The Sea (2005)

Collected Works: Literature

 
 

The Sea

by John Banville
Novel

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The Sea is awash with clichés, its premise a sandy path well-trodden. After losing his wife to a protracted illness, the ageing narrator revisits a coastal village to which he holidayed in his youth, to find solace, to remind himself of the transience of time, to escape the recent past and dive into the depths of a past more distant. The protagonist is aware that his longing – his willing preoccupation with all that he has lost – is trite, but he seems to thrive on this knowledge; the trope’s existence makes his sentiments all the more palpable. The past beats inside him ‘like a second heart’.

The novel’s title is a tributary to which all else can be sourced; each page ripples in an ‘oceanic rhythm’, to borrow Banville’s words. The meanderings of the mind, ever in motion, take the form of expansive, contemplative sentences, which roll onwards with compound clauses and thoughtful digressions; they seem almost to ebb and flow like the tide. Coupled with these constructions is the author’s extensive vocabulary, the lushness of the language serving to heighten the senses. Reading, one can smell the salt of the air, feel the sharp breeze on the nape of the neck.

For Banville, consciousness consists of the gathering of evidence, the compilation of memories into histories. Accuracy is less important than the evocation of a more textural past; the narrator invents place names and frequently fails to recall details with clarity, wavering in indecision mid-phrase. The presence of the narrator’s wife is reduced to that of a pale watercolour, while each character from his childhood is flooded with life, fully formed and rich with idiosyncrasies: the way in which their skin hangs, in which their laughter resonates, in which gazes meet and sensations throb.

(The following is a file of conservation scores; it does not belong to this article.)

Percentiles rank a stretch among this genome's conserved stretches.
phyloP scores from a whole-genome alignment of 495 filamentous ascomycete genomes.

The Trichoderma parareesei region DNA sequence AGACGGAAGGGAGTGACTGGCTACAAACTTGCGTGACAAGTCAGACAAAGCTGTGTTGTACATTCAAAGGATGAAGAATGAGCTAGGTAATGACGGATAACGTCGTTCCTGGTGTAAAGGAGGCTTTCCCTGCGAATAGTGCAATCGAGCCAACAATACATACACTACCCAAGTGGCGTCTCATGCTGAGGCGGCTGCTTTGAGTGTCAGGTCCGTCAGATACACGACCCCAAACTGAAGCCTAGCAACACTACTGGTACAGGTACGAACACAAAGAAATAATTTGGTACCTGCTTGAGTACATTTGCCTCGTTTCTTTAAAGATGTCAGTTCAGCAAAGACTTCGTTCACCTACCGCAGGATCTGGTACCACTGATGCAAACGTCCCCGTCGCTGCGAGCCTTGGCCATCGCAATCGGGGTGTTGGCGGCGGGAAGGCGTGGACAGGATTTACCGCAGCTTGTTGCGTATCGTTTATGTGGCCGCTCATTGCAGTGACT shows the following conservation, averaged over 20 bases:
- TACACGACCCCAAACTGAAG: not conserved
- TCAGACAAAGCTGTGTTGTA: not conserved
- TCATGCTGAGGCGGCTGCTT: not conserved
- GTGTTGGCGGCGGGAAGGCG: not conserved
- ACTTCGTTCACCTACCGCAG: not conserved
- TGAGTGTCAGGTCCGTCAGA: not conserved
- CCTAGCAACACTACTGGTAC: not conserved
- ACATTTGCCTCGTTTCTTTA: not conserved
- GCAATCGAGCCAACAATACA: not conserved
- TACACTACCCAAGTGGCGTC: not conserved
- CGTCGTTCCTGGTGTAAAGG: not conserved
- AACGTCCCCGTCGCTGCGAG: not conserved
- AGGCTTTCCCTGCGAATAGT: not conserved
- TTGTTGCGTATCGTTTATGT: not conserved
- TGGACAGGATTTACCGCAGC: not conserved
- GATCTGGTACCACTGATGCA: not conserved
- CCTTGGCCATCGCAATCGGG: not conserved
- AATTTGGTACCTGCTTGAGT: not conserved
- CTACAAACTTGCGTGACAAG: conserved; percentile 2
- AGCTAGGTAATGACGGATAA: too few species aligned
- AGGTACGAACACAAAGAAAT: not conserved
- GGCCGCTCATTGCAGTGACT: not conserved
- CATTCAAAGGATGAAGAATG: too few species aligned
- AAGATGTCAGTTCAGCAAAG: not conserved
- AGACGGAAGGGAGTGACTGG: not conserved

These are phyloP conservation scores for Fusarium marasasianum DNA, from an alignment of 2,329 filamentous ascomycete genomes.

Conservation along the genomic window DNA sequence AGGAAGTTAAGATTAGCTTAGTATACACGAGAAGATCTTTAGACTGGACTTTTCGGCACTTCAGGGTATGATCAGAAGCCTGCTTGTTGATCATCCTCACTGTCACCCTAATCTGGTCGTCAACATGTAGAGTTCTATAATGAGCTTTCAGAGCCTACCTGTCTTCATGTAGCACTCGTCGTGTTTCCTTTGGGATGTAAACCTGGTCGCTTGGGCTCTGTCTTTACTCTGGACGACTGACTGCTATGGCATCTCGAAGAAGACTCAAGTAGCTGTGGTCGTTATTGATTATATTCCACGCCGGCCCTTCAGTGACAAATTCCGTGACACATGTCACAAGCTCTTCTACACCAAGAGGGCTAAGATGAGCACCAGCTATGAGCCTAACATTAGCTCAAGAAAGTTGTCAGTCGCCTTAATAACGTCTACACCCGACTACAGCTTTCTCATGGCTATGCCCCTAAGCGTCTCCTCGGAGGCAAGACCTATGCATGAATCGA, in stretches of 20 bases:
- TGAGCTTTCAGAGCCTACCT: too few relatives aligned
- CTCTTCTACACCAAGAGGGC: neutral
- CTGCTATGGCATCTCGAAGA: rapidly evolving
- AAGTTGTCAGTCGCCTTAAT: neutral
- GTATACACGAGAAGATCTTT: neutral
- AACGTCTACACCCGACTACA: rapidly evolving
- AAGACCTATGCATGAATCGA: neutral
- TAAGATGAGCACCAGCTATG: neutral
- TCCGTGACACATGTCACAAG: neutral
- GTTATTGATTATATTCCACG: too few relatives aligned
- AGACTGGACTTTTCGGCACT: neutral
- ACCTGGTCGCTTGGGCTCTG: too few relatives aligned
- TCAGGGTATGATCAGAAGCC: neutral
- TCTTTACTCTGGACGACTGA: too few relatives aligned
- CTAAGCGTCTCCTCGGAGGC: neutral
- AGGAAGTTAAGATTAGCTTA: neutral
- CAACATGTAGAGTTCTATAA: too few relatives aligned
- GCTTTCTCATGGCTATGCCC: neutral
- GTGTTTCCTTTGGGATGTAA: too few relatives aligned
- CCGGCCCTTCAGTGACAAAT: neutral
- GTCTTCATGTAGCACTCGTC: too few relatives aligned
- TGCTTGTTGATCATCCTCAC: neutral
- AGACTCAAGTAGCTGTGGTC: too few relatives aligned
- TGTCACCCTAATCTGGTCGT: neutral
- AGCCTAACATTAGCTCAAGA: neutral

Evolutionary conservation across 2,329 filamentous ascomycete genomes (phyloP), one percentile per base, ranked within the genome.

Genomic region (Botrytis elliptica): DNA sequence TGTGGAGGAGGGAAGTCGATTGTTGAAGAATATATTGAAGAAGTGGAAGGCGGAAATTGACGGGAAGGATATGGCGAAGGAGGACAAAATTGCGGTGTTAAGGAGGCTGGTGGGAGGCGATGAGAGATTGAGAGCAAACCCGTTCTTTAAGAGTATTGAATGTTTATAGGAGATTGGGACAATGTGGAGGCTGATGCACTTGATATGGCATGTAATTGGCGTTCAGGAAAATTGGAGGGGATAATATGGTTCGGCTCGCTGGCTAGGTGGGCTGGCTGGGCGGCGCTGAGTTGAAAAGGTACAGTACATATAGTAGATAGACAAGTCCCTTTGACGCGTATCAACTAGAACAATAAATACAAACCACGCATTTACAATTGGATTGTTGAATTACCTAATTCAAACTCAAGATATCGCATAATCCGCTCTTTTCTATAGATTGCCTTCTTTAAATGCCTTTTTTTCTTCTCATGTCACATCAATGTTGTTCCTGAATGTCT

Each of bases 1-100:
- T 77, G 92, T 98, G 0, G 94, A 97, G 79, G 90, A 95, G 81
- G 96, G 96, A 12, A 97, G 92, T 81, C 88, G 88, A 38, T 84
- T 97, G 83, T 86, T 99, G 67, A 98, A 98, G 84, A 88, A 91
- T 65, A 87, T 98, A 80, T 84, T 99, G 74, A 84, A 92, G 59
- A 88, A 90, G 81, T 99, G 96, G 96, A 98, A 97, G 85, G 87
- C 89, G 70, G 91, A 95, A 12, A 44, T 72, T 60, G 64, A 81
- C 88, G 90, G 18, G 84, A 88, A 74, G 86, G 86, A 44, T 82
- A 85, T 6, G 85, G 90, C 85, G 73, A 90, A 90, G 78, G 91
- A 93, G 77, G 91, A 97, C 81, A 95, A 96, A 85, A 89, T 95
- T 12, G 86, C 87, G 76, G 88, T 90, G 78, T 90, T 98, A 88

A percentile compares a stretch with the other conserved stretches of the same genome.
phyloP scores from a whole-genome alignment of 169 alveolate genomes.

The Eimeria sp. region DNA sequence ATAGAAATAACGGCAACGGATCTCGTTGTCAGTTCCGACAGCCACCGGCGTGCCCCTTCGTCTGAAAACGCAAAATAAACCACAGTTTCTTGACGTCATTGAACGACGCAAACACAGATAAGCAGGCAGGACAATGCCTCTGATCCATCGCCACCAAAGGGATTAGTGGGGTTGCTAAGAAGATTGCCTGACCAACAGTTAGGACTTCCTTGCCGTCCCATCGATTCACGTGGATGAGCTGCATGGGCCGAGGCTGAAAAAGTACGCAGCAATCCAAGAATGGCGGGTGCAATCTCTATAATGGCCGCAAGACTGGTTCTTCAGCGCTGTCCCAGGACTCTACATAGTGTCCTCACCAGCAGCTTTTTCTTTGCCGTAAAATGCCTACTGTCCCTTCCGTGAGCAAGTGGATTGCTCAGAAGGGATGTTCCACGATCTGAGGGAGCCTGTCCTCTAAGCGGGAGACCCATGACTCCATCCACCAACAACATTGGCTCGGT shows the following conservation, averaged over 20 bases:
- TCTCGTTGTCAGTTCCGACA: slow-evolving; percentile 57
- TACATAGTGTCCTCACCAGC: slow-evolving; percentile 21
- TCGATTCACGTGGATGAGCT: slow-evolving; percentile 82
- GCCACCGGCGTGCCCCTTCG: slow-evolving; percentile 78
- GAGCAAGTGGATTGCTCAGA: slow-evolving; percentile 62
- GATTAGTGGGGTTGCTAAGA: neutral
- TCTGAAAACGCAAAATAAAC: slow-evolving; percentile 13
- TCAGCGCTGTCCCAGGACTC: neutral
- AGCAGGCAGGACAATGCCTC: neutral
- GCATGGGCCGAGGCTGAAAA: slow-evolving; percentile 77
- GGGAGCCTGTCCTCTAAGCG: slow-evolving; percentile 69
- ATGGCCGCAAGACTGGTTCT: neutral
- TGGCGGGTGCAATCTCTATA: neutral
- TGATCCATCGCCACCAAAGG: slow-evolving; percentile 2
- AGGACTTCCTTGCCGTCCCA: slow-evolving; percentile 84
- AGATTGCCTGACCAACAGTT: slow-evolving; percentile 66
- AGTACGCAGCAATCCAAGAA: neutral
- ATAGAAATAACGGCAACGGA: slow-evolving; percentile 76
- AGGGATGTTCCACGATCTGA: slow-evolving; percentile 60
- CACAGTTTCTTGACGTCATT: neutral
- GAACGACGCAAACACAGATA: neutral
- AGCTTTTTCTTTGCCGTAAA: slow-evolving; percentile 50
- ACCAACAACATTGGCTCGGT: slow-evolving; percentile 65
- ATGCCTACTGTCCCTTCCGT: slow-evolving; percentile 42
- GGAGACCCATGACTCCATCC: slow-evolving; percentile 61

The Sea’s evasion of plot may make some restless, but the sketched storyline exists primarily to hold the book’s vast, brimming reservoir of descriptions and observations in place. As familiar associations are drawn to the surface, we may find ourselves wading through experiences from our own lives, adding our own footnotes to the text. When the novel ends, we feel compelled to return to the opening words, to be once more mesmerised by Banville’s linguistic virtuosity, to thirstily plunge ourselves back into the briny deep.

Words by John Wadsworth


More to discover

You can visit John Banville's website here, and read an excerpt from The Sea here. Belinda McKeon has interviewed the author for The Paris Review, as have James Naughtie for BBC Radio 4's Bookclub, Richard Purden for The Irish Post, Emma Brockes for The Guardian, and Alexis Soloski for The Village Voice.


Question of the day

Which works of literature from 2005 would you recommend, and why?
Let us know on Facebook, Patreon, or Twitter.

A Short History of Tractors in Ukrainian by Marina Lewycka. Lewycka’s farcical family feud disguises its dark undercurrent of European history. (→)

– Emma McKinlay, Silent Frame Sub-Editor (via Patreon →)

There are so many to choose from! Three that come to mind are Kazuo Ishiguro's Never Let Me Go, Gabriel García Márquez's Memories of My Melancholy Whores, and Zadie Smith's On Beauty.

– John Wadsworth, Silent Frame's Editor-in-Chief (via Facebook →)


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